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Star and planet formation

Circumstellar disks play an essential role in the star formation process. Not all the gas from which stars form can be directly accreted by the central object, but is partly forced by its angular momentum to a flattened structure, the circumstellar disk. In this disk the angular momentum is reduced and finally the gas is ionised at the inner rim of the disc and tranferred via magnetic funnels to the surface of the forming star. Disks are, however, not only important as mass reservoir. They are also the sites where planets form from the gas and the admixed dust. 

Although the importance of circumstellar disks is well established, our understanding of them is still limited. One open question is, whether the disks are homogeneously dispersed or the inner parts vanish more rapidly due to the interaction with the central star. To answer this question, we use photometric measurements covering a wide range of wavelengths, because the temperature of a disk decreases with the distance from the central star. For example, in the near-infrared we mainly see the inner rim of the disk, while the mid-infrared radiation also comes from the region where planets form.

Since these inner regions of the circumstellar disks are of special importance, we observe them spatially resolved. This is only possible due the availability of the "Very Large Telescope Interferometer" (VLTI) of the "European Southern Observatory" (ESO). Its telescopes with 8.2 m primary mirrors can be interferometrically combined. Auxiliary telescopes with a diameter of 1.8 m are also offered. The achieved spatial resolution is comparable to the resolution of a telescope with a primary mirror with a diameter of up to 200 m. Since in addition the observations are spectroscopically resolved, the interferometric measurements also trace the evolution of silicate dust. The spectra of the different parts of the disk reveal larger particles in those regions that are stronger exposed to the radiation of the central star. This dust processing is a first important step toward the formation of planets.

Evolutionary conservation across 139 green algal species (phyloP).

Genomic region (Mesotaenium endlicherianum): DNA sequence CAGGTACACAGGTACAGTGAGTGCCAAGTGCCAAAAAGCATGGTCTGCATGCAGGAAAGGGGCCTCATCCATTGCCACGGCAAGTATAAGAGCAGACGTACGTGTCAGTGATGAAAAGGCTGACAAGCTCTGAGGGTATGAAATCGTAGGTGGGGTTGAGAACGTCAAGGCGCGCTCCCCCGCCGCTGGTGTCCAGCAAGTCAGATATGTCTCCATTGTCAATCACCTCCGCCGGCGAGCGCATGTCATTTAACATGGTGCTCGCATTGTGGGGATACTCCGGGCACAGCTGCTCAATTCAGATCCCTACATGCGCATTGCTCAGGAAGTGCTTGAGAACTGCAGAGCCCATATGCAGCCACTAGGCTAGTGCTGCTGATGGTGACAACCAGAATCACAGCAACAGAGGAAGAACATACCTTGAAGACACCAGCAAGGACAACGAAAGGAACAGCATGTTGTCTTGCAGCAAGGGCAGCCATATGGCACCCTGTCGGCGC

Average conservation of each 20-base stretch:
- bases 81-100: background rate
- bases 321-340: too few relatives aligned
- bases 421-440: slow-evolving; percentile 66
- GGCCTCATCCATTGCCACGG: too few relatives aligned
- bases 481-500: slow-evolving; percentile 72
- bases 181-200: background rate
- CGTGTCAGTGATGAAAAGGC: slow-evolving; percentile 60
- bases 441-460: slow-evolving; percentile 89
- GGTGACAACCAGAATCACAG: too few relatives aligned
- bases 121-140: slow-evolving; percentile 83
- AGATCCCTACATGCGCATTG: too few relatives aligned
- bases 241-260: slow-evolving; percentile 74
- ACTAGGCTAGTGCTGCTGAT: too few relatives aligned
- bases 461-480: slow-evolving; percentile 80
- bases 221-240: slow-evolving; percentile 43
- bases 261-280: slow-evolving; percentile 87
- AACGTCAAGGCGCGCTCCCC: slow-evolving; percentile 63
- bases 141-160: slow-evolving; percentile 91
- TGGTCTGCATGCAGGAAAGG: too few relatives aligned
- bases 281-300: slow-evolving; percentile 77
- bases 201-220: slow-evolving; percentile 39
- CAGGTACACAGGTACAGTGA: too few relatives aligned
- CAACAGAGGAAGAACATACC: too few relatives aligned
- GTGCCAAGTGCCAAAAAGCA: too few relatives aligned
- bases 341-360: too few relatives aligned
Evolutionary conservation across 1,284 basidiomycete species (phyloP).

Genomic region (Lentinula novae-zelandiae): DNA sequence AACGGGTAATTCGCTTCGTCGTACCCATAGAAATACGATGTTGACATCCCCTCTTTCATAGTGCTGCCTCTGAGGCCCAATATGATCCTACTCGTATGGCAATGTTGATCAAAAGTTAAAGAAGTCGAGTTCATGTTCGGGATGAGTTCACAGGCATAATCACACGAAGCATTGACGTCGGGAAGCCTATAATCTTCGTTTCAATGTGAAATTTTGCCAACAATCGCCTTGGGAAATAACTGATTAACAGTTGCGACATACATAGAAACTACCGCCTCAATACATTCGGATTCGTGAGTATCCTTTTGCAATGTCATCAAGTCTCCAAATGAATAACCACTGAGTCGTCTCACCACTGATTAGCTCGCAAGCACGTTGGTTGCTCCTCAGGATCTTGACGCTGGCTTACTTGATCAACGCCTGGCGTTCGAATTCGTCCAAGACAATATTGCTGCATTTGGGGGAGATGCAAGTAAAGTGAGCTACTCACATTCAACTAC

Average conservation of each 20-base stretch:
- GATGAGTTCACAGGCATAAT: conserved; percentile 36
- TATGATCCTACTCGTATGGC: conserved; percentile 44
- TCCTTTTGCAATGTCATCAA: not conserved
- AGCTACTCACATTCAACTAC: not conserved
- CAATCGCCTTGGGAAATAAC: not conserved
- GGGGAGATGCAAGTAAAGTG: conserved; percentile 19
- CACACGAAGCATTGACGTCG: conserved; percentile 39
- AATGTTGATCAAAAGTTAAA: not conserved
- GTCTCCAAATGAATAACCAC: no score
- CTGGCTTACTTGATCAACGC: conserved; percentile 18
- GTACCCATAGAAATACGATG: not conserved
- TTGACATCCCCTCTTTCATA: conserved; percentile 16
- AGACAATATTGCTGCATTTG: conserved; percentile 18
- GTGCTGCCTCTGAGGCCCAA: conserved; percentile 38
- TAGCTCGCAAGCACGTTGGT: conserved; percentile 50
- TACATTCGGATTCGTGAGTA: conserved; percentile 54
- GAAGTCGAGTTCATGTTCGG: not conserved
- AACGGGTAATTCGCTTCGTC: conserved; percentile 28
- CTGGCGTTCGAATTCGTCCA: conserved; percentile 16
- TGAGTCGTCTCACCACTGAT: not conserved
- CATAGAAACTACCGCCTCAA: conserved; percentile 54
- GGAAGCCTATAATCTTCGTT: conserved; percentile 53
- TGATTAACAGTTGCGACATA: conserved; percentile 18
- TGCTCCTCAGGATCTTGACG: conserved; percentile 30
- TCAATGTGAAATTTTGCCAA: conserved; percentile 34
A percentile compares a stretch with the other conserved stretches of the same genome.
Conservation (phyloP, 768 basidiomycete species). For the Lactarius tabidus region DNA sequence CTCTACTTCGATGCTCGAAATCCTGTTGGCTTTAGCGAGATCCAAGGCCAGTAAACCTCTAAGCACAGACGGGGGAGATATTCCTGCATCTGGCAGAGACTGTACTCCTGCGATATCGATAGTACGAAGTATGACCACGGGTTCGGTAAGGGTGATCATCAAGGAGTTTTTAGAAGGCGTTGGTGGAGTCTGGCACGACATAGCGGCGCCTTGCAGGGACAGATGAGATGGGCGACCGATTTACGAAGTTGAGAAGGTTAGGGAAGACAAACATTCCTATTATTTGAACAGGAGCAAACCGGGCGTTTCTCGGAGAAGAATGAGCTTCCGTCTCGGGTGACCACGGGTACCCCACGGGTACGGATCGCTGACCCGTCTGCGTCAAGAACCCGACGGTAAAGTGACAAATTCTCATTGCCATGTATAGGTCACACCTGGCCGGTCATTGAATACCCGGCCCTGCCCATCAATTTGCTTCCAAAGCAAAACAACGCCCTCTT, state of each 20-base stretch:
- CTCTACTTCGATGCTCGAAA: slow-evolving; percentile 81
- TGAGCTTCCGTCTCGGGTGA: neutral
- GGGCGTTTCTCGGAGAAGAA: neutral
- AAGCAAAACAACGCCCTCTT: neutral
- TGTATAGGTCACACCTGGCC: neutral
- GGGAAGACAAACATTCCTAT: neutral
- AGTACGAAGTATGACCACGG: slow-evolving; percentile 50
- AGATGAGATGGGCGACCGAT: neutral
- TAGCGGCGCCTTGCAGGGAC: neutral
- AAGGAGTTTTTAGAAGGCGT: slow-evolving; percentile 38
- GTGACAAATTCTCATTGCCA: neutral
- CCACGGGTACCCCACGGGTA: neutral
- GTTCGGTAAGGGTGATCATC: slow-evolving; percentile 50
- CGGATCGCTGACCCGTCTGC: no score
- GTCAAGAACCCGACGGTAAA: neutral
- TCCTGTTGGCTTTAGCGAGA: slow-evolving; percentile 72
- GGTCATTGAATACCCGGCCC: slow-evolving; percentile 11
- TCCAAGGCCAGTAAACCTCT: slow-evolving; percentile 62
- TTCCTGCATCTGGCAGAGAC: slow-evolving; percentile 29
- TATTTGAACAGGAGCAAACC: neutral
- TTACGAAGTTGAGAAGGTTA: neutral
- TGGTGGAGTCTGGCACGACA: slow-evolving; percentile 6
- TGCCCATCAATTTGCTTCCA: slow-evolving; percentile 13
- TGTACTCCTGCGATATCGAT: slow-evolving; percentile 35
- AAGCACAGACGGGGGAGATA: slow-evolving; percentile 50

Another important topic of our work are young binary stars. These can be used to determine with the help of Keplers third law the mass of the stars. This is particularly valuable for stellar evolutionary models that are still not well calibrated for young stars. Binary stars are also important because of the fact that both stars are of the same age and have been formed from the same material. Observations, however, reveal that the circumstellar disks of the components have different lifetimes. This can be explained by the individual stars, but also by the interactions of the stars with the disks.

Contact

Mag.rer.nat. Paul Beck Phone:+43 (0)316 380 - 5263

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